10. The question, therefore, that we have now to ask is whether by giving specific and determinate shares out of the income of the trust to the beneficiaries, the trust has become a 'ministerial' or non-discretionary trust and whether it can be said that the income of the trust, when received by the trustees, was 'receivable' by them specifically on behalf of or for the benefit of any one beneficiary or whether, if receivable on behalf of or for the benefit of more than one beneficiary, their individual shares in the income were determinate.
Our answer to this question is in the negative. The act of giving specified shares to the beneficiaries is one of exercise of discretion by the trustees given to them vide Clause 8 of the trust deed. The beneficiaries were indeterminate to begin with and their shares were also indeterminate at the point of time when income was received by the trustees. They had, thereafter, to determine the net income in terms of Clause 8, which alone could be the subject-matter of distribution, if at all. On the date of distribution, the trustees had first to determine the beneficiaries and then their respective shares. The income received by them was, therefore, receivable on behalf of or for the benefit of an indeterminate beneficiary/beneficiaries, with indeterminate individual shares. The posterior determination of the beneficiaries and their individual shares by the exercise of discretion by the trustees will not take the case out of the provisions of Sub-section (1) of Section 164.
11. Somewhat similar problem came to be considered by their Lordships of the Bombay High Court in the case of CIT v. Lady Ratanbai Mathuradas  67 ITR 504. The trust was admittedly a discretionary one vis a vis the four children of the son of the author of the trust. During the period of distribution the income of the trust properties was to be accumulated or applied for the education or maintenance of any one or more of the four children at the trustees' absolute discretion. At the end of the distribution period, the corpus was to be divided in certain shares. The trustees credited the net income of the trust to the accounts of the four children in accordance with the shares to which they would be entitled to the corpus at the end of the distribution period. On these facts, the question for determination was "whether the shares of the four children are indeterminate and unknown for the purposes of application of the first proviso to Section 41 ?" [analogous to Section 164(1)] of the present Act. While considering the above question, their Lordships pointed out, inter alia, as follows : ... it has to be noticed that the words of the proviso to Section 41 are 'where any such income, profits or gains or any part thereof are not specifically receivable on behalf of any one person, or where the individual shares of the persons on whose behalf they are receivable are indeterminate or unknown'. The word 'receivable' indicates that we have to see whether upon the provisions of the trust deed, such as they are, the shares are indeterminate or unknown or otherwise and from this point of view it seems to us that the action which the trustees may have taken is notionally separating the shares would be wholly irrelevant. We must look to what is provided by the deed and not. to what the trustees may choose to do in the implementation of its terms." ... We do not think that the provisions of the proviso to Section 41 can be so interpreted as to imply that we have to see what is the manner in which the trust deed is implemented, in order to find out whether the shares are determinate or known. On the other hand, it seems to us that what we have to look to, is the provisions of the trust deed which give rise to the trust. ...
It appears to us, if we may say so respectfully, that the above is the correct position in law, and the approach adopted by us above, is in consonance with the above principles.
12. The case law relied on by the learned counsel for the assessee appears to us to be wholly irrelevant to the issue involved in the present appeal. In the case of Padmavati Jaykrishna Trust v. CWT  61 ITR 66 (Guj.), under the terms of a trust deed, the income from the trust properties was made payable to the daughter-in-law of the settlor for her life and thereafter the corpus was to be divided and distributed in equal shares amongst the male child or children of the settlor's son. The trust was, thus, clearly a 'ministerial' one and no discretion whatsoever was given to the trustees either as to the disposal of the corpus. The revenue had urged in the said case that the interest of the beneficiaries in the corpus of the trust were indeterminate as nobody could foresee as to how many children will be there to the son of the settlor at the time of death of the wife of the son who had life interest in the income of the trust. This contention of the revenue was negatived by their Lordships by pointing out that the number of beneficiaries entitled to a share in the trust property was known on each valuation date and since their interest was specifically provided for, there was no question of their shares being indeterminate or unknown. The possibility of a variation in the constitution of the family in future was immaterial. The facts of the-present case have no similarity with the facts of the above case.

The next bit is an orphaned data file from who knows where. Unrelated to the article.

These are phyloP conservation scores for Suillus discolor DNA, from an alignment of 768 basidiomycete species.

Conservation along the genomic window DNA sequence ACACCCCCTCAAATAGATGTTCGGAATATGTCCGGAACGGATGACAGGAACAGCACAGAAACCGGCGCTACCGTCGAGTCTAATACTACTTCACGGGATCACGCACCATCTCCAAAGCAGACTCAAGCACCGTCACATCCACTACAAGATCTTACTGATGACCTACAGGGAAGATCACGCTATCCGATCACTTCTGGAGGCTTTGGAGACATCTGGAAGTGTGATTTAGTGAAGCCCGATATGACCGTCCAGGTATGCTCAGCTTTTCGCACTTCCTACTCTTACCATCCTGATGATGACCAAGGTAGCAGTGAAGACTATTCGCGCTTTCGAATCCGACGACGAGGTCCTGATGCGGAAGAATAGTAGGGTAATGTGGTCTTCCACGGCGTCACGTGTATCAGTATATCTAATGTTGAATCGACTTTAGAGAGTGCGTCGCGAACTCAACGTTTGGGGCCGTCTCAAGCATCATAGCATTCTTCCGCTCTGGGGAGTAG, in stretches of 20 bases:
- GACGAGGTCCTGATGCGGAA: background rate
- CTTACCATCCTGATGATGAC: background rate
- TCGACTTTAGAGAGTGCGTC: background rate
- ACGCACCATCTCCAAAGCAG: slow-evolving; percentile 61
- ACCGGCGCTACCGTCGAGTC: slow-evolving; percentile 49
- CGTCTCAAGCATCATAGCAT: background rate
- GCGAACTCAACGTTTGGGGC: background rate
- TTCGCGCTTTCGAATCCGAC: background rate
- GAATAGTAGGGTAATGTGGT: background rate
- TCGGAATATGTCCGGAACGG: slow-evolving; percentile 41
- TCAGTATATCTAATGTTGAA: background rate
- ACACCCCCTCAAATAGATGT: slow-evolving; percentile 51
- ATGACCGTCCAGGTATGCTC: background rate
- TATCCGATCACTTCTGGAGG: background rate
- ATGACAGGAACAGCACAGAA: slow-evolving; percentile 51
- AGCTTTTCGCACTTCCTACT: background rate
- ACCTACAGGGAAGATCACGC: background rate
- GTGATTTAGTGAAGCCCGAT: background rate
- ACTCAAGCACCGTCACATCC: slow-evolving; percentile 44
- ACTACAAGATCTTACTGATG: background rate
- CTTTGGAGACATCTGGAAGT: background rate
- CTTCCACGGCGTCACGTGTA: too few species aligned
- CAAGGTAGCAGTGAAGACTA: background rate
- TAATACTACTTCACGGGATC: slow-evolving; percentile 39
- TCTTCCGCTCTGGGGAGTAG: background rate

In our case, as we have seen above, the trust deed did not specify the beneficiaries, it specified a class out of which the trustees were to choose the beneficiary/beneficiaries. The deed also did not specify the shares of the beneficiaries. Even they had to be determined by the trustees, who were, thus required to exercise two fold discretions : first to determine the trustees and then to determine the shares. The facts of Padmavati Jaykrishna Trust's case (supra) bear absolutely no affinity to the facts of the present case. Similar is the position of all other cases relied on by the assessee's counsel. In all of them, the beneficiaries were determinate and also their shares. There was possibility in all of them that there may be variation in the list of the beneficiaries in future. Such a possibility was held to be immaterial.
13. Reference to the notes on clauses to the Finance (No. 2) Bill, 1980, and the Clause (ii) to Explanation 1 to Section 164(1), also does not advance the assessee's case further. We are not laying down in the present case any general proposition to the effect that a discretionary trust could never be made into a non-discretionary one by the act of the trustees or the author of the trust or by the exercise of a specific power given to the trustees by the trust deed. We have confined our observations to the facts of the present case and held on their basis that the present trust was a discretionary trust to begin with and no power has been given to the trustees to make it a non-discretionary one and to determine the beneficiaries and their shares in violation of Clause 8 of the will. The trust, therefore, in our opinion, continues to be governed by the provisions of Section 164(1) and the most charitable view that we can take of the resolution dated 9-11-1977 is to relate it to the date of distribution, i.e., the last date of Samvat year 2034, as ordained by Clause 8 of the will.
14. In view of what we have stated above, we reverse the order of the learned AAC, restore that of the ITO and allow the departmental appeal.
15. Before we close, we may point out that the contentions of the learned departmental representative based on Section 4 of the Indian Trusts Act are, according to us, wholly misconceived. That section concerns itself with the validity of a trust and not with the validity of the section of the trustees. The latter has to be examined, not in the light of Section 4 of the Indian Trusts Act but the provisions of the trust deed.